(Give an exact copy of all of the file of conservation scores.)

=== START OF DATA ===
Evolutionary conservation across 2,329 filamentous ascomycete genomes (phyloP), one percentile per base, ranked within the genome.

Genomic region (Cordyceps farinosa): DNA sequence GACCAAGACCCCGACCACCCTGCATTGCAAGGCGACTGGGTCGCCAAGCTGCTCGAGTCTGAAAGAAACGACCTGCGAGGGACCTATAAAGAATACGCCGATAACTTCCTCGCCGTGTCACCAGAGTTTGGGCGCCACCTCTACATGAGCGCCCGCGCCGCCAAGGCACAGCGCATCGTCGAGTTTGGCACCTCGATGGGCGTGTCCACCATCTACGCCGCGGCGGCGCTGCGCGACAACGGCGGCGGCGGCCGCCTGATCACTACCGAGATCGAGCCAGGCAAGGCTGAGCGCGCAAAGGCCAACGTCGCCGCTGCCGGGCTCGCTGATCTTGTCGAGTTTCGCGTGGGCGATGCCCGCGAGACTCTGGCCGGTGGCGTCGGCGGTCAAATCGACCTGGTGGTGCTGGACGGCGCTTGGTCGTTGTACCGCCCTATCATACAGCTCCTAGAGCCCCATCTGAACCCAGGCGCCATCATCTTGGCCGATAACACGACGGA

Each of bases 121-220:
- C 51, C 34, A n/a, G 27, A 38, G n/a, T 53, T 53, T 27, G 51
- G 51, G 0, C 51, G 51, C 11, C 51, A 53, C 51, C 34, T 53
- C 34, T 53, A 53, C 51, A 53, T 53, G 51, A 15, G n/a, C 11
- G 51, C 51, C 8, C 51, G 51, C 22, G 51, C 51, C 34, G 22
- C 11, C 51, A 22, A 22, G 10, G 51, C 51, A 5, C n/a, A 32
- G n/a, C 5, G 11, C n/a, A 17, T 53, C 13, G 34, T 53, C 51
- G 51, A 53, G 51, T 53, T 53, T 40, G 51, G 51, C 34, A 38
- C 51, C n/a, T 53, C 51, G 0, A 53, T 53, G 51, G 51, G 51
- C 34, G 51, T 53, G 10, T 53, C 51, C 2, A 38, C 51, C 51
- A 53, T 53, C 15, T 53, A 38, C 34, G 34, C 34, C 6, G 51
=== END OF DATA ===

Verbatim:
Evolutionary conservation across 2,329 filamentous ascomycete genomes (phyloP), one percentile per base, ranked within the genome.

Genomic region (Cordyceps farinosa): DNA sequence GACCAAGACCCCGACCACCCTGCATTGCAAGGCGACTGGGTCGCCAAGCTGCTCGAGTCTGAAAGAAACGACCTGCGAGGGACCTATAAAGAATACGCCGATAACTTCCTCGCCGTGTCACCAGAGTTTGGGCGCCACCTCTACATGAGCGCCCGCGCCGCCAAGGCACAGCGCATCGTCGAGTTTGGCACCTCGATGGGCGTGTCCACCATCTACGCCGCGGCGGCGCTGCGCGACAACGGCGGCGGCGGCCGCCTGATCACTACCGAGATCGAGCCAGGCAAGGCTGAGCGCGCAAAGGCCAACGTCGCCGCTGCCGGGCTCGCTGATCTTGTCGAGTTTCGCGTGGGCGATGCCCGCGAGACTCTGGCCGGTGGCGTCGGCGGTCAAATCGACCTGGTGGTGCTGGACGGCGCTTGGTCGTTGTACCGCCCTATCATACAGCTCCTAGAGCCCCATCTGAACCCAGGCGCCATCATCTTGGCCGATAACACGACGGA

Each of bases 121-220:
- C 51, C 34, A n/a, G 27, A 38, G n/a, T 53, T 53, T 27, G 51
- G 51, G 0, C 51, G 51, C 11, C 51, A 53, C 51, C 34, T 53
- C 34, T 53, A 53, C 51, A 53, T 53, G 51, A 15, G n/a, C 11
- G 51, C 51, C 8, C 51, G 51, C 22, G 51, C 51, C 34, G 22
- C 11, C 51, A 22, A 22, G 10, G 51, C 51, A 5, C n/a, A 32
- G n/a, C 5, G 11, C n/a, A 17, T 53, C 13, G 34, T 53, C 51
- G 51, A 53, G 51, T 53, T 53, T 40, G 51, G 51, C 34, A 38
- C 51, C n/a, T 53, C 51, G 0, A 53, T 53, G 51, G 51, G 51
- C 34, G 51, T 53, G 10, T 53, C 51, C 2, A 38, C 51, C 51
- A 53, T 53, C 15, T 53, A 38, C 34, G 34, C 34, C 6, G 51